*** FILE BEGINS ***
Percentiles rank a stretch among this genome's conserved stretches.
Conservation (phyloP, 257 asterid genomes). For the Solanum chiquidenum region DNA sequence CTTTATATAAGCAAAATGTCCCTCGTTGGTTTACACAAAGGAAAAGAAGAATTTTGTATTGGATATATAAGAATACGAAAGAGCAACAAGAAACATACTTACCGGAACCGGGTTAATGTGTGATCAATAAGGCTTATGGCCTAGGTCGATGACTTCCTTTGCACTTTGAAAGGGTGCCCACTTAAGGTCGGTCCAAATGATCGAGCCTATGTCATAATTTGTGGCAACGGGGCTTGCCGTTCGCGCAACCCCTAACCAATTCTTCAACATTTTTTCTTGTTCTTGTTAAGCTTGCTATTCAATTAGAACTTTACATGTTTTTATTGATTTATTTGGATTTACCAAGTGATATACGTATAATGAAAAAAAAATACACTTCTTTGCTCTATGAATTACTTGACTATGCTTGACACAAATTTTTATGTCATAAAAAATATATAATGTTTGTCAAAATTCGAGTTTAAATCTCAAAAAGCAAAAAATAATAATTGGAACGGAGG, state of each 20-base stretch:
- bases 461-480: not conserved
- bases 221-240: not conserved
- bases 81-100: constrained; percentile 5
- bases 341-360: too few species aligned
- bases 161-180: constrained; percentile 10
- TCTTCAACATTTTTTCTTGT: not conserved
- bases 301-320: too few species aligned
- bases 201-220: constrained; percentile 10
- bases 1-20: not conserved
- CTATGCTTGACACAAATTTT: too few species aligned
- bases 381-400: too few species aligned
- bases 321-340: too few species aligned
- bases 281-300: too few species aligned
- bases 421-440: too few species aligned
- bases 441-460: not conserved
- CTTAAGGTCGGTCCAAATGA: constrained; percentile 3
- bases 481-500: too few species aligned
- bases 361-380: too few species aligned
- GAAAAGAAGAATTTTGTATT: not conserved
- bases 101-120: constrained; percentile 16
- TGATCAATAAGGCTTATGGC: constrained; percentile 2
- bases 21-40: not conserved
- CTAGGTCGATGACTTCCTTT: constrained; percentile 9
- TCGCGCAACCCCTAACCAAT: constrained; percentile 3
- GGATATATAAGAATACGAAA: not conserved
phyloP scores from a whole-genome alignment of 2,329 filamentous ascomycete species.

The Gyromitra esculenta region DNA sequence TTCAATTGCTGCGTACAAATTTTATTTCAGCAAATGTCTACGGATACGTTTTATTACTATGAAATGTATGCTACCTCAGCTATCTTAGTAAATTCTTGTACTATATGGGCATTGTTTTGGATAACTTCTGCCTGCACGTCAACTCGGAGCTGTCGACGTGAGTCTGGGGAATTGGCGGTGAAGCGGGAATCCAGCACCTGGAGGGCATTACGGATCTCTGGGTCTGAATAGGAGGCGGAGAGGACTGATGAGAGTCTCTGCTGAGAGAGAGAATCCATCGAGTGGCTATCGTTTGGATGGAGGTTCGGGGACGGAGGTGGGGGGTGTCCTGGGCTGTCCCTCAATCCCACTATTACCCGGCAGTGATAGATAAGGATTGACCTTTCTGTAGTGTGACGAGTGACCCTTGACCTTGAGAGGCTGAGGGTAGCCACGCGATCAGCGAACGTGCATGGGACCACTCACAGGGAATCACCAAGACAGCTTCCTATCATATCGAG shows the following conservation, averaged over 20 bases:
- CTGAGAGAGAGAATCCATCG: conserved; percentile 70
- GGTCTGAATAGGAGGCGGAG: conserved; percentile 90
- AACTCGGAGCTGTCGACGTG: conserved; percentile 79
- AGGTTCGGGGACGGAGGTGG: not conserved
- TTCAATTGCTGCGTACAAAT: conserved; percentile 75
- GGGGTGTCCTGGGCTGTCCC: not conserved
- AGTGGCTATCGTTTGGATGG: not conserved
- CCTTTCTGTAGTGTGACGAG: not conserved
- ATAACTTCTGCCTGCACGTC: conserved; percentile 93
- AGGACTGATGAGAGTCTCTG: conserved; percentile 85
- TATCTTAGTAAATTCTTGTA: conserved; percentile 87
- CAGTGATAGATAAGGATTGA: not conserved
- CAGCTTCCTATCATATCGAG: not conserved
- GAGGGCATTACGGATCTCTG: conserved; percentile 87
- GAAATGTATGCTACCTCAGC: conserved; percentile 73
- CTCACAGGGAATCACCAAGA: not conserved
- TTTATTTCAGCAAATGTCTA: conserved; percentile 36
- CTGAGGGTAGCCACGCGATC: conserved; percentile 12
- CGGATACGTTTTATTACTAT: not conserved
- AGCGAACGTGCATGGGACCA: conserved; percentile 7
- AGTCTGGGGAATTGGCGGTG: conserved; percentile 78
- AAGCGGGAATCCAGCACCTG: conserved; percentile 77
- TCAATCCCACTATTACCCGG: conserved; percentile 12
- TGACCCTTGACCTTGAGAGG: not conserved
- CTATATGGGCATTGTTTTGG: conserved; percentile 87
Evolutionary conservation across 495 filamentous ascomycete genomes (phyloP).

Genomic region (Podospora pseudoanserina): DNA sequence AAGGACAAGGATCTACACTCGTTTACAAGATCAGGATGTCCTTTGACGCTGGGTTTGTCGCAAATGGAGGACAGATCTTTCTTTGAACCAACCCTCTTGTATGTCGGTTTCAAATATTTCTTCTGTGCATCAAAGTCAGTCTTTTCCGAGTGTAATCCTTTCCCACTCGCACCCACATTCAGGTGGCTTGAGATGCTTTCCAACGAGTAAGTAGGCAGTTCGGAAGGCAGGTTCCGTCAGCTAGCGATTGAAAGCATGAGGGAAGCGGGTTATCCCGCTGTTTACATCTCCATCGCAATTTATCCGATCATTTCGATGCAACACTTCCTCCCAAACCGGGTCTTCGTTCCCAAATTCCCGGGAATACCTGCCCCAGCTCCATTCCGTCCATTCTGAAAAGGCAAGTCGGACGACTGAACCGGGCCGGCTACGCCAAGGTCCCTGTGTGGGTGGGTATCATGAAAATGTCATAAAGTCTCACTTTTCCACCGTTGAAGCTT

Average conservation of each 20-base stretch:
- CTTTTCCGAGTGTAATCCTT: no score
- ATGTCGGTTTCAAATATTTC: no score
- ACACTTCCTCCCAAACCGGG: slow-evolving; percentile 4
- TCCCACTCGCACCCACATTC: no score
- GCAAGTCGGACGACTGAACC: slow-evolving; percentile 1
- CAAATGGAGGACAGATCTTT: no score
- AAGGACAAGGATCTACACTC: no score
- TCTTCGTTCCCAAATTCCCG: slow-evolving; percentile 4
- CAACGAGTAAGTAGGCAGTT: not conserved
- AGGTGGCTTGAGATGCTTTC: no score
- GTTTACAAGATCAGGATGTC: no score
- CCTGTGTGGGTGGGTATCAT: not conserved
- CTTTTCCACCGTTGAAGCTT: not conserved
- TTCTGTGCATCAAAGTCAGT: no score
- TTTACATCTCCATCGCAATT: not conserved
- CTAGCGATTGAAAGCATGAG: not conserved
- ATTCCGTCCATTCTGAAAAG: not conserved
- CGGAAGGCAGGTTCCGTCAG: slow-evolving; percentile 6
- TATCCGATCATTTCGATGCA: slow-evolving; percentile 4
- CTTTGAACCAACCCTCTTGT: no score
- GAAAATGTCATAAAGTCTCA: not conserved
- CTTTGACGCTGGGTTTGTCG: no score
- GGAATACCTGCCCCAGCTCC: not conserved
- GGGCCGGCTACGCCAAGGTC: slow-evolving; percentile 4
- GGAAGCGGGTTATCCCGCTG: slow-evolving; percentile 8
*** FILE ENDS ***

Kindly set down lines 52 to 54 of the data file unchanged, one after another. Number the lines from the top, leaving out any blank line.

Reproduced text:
- TCAATCCCACTATTACCCGG: conserved; percentile 12
- TGACCCTTGACCTTGAGAGG: not conserved
- CTATATGGGCATTGTTTTGG: conserved; percentile 87